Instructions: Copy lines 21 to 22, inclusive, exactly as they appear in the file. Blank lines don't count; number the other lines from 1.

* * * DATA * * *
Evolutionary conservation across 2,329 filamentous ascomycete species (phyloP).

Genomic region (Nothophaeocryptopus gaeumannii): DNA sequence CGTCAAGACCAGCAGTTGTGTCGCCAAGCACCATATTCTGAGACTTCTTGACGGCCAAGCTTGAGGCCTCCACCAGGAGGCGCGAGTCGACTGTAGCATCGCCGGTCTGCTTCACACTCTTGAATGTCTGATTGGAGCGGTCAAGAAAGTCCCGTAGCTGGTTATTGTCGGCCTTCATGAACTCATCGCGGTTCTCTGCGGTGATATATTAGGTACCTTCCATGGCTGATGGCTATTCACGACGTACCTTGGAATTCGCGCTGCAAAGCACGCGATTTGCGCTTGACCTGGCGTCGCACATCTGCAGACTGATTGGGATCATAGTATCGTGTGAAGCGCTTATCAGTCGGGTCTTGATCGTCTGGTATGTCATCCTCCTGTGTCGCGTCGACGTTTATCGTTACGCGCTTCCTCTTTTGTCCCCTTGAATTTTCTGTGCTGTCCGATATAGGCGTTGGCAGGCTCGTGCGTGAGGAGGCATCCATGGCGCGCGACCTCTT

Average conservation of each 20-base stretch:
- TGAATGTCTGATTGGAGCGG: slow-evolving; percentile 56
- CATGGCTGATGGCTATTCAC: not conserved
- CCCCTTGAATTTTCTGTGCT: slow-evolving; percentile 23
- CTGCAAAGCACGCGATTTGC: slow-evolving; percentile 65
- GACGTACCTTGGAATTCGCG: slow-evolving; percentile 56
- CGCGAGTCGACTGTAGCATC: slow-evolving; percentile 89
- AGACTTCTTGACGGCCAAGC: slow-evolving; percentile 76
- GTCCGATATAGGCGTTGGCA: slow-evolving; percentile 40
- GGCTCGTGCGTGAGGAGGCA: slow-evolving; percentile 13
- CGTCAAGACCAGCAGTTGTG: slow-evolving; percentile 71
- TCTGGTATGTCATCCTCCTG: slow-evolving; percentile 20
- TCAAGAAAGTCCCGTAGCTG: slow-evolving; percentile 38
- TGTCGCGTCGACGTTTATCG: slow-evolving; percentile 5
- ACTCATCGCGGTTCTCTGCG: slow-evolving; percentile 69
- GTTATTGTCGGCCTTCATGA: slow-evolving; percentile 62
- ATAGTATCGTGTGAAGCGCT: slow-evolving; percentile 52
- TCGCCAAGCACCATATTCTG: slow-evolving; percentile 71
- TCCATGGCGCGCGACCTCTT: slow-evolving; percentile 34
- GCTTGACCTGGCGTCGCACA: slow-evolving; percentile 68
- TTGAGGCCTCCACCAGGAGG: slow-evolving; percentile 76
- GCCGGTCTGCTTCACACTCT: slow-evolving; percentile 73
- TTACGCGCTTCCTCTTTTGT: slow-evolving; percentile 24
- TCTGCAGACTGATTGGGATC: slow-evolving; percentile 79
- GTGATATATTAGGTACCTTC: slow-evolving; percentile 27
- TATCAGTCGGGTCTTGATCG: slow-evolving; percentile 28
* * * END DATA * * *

- TCCATGGCGCGCGACCTCTT: slow-evolving; percentile 34
- GCTTGACCTGGCGTCGCACA: slow-evolving; percentile 68